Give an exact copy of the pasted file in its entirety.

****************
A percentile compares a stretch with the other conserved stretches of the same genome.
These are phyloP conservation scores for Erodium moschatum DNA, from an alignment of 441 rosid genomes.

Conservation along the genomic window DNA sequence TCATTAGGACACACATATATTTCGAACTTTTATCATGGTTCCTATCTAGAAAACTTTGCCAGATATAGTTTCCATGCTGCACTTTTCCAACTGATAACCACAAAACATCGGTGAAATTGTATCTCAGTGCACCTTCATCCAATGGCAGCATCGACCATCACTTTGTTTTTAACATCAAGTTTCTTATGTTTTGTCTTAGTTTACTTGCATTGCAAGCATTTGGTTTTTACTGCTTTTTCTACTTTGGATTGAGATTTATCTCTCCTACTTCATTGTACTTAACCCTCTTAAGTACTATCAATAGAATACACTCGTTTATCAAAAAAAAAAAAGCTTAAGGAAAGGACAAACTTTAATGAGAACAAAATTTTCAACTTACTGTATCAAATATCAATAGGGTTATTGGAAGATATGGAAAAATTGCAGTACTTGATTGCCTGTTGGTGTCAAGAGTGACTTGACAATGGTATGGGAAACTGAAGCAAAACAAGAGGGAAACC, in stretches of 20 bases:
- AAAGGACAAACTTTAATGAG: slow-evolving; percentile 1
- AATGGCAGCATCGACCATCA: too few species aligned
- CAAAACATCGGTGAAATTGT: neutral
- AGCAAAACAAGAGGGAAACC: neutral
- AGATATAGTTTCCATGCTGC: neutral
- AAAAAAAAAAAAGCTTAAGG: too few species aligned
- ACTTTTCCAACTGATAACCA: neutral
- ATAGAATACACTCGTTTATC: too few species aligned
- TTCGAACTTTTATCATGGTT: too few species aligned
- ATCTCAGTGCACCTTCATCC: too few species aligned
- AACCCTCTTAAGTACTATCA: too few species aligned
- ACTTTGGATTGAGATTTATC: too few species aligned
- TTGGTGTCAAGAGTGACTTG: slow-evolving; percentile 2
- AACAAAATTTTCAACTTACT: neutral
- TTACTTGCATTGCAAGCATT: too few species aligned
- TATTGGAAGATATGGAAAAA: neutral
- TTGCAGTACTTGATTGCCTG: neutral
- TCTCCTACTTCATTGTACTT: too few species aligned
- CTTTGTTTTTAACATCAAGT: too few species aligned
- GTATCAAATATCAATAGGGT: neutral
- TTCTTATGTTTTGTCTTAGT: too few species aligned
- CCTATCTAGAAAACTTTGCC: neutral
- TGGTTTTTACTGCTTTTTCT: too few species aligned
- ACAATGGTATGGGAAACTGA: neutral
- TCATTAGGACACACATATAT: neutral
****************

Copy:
A percentile compares a stretch with the other conserved stretches of the same genome.
These are phyloP conservation scores for Erodium moschatum DNA, from an alignment of 441 rosid genomes.

Conservation along the genomic window DNA sequence TCATTAGGACACACATATATTTCGAACTTTTATCATGGTTCCTATCTAGAAAACTTTGCCAGATATAGTTTCCATGCTGCACTTTTCCAACTGATAACCACAAAACATCGGTGAAATTGTATCTCAGTGCACCTTCATCCAATGGCAGCATCGACCATCACTTTGTTTTTAACATCAAGTTTCTTATGTTTTGTCTTAGTTTACTTGCATTGCAAGCATTTGGTTTTTACTGCTTTTTCTACTTTGGATTGAGATTTATCTCTCCTACTTCATTGTACTTAACCCTCTTAAGTACTATCAATAGAATACACTCGTTTATCAAAAAAAAAAAAGCTTAAGGAAAGGACAAACTTTAATGAGAACAAAATTTTCAACTTACTGTATCAAATATCAATAGGGTTATTGGAAGATATGGAAAAATTGCAGTACTTGATTGCCTGTTGGTGTCAAGAGTGACTTGACAATGGTATGGGAAACTGAAGCAAAACAAGAGGGAAACC, in stretches of 20 bases:
- AAAGGACAAACTTTAATGAG: slow-evolving; percentile 1
- AATGGCAGCATCGACCATCA: too few species aligned
- CAAAACATCGGTGAAATTGT: neutral
- AGCAAAACAAGAGGGAAACC: neutral
- AGATATAGTTTCCATGCTGC: neutral
- AAAAAAAAAAAAGCTTAAGG: too few species aligned
- ACTTTTCCAACTGATAACCA: neutral
- ATAGAATACACTCGTTTATC: too few species aligned
- TTCGAACTTTTATCATGGTT: too few species aligned
- ATCTCAGTGCACCTTCATCC: too few species aligned
- AACCCTCTTAAGTACTATCA: too few species aligned
- ACTTTGGATTGAGATTTATC: too few species aligned
- TTGGTGTCAAGAGTGACTTG: slow-evolving; percentile 2
- AACAAAATTTTCAACTTACT: neutral
- TTACTTGCATTGCAAGCATT: too few species aligned
- TATTGGAAGATATGGAAAAA: neutral
- TTGCAGTACTTGATTGCCTG: neutral
- TCTCCTACTTCATTGTACTT: too few species aligned
- CTTTGTTTTTAACATCAAGT: too few species aligned
- GTATCAAATATCAATAGGGT: neutral
- TTCTTATGTTTTGTCTTAGT: too few species aligned
- CCTATCTAGAAAACTTTGCC: neutral
- TGGTTTTTACTGCTTTTTCT: too few species aligned
- ACAATGGTATGGGAAACTGA: neutral
- TCATTAGGACACACATATAT: neutral